The yard you choose to use says a lot about how you feel about your neighbors. The back yard approach is typically closed off from the rest of the neighborhood. Whether it has a fence or not, it says “we don’t want to be seen, and we don’t want to see you – this is our private space.” This approach is very typical in suburbia, enforced by gated communities, guard dogs, and the like. The goal is to keep people out, only letting them on the rare occasion we feel like it, on our terms.

The front yard tells a different story. This approach says “we want to be seen, whether you drive by in your car, walking your dog, or riding your bike.” The front yard creates anticipation for community, looking for people who may have hobbies or interests in common. The front yard encourages engagement and looks for opportunity to connect with others. The walls are not there. You are not hiding. You want to know others and be known by them.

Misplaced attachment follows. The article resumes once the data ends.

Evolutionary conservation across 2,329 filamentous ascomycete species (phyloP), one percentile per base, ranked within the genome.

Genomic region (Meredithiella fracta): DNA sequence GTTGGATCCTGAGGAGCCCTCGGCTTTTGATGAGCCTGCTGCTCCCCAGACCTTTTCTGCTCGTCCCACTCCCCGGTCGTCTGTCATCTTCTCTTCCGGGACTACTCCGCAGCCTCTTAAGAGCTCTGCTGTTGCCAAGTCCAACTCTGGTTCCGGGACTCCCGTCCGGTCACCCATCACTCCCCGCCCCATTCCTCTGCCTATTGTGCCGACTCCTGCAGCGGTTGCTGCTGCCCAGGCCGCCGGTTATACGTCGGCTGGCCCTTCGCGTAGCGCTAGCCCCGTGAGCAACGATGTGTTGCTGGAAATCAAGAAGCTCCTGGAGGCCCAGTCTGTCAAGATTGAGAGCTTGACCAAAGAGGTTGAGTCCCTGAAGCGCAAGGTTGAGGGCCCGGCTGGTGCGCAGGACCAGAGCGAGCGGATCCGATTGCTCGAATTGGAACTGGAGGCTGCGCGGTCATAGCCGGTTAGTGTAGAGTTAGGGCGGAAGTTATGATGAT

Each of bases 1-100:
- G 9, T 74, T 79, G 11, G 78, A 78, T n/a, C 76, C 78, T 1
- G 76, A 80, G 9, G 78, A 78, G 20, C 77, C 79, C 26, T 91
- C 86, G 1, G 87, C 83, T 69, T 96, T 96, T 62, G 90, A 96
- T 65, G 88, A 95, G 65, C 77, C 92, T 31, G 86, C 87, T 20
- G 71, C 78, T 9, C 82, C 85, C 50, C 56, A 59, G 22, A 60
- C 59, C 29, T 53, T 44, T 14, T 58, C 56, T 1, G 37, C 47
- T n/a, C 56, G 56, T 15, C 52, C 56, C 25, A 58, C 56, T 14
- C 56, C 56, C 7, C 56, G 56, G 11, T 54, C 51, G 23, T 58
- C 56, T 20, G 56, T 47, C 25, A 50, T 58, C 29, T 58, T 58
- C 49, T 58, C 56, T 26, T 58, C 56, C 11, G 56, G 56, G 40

Moving from the back to front may make your front yard look a little messy. We brought our kids’ picnic tables, plastic slides, etc. that normally is in the back to the front. We play our football and wiffle ball games out front. Basically, whatever we once did in the back, we have made an effort to do in the front (grilling out, throwing parties, playing games, or just hanging out on the porch).

What kind of difference does it make? It tells your neighbors you are present, you are open, and you are welcoming them to join in with a spirit of hospitality. While that may not sound like much, I believe you will be surprised by the difference it makes.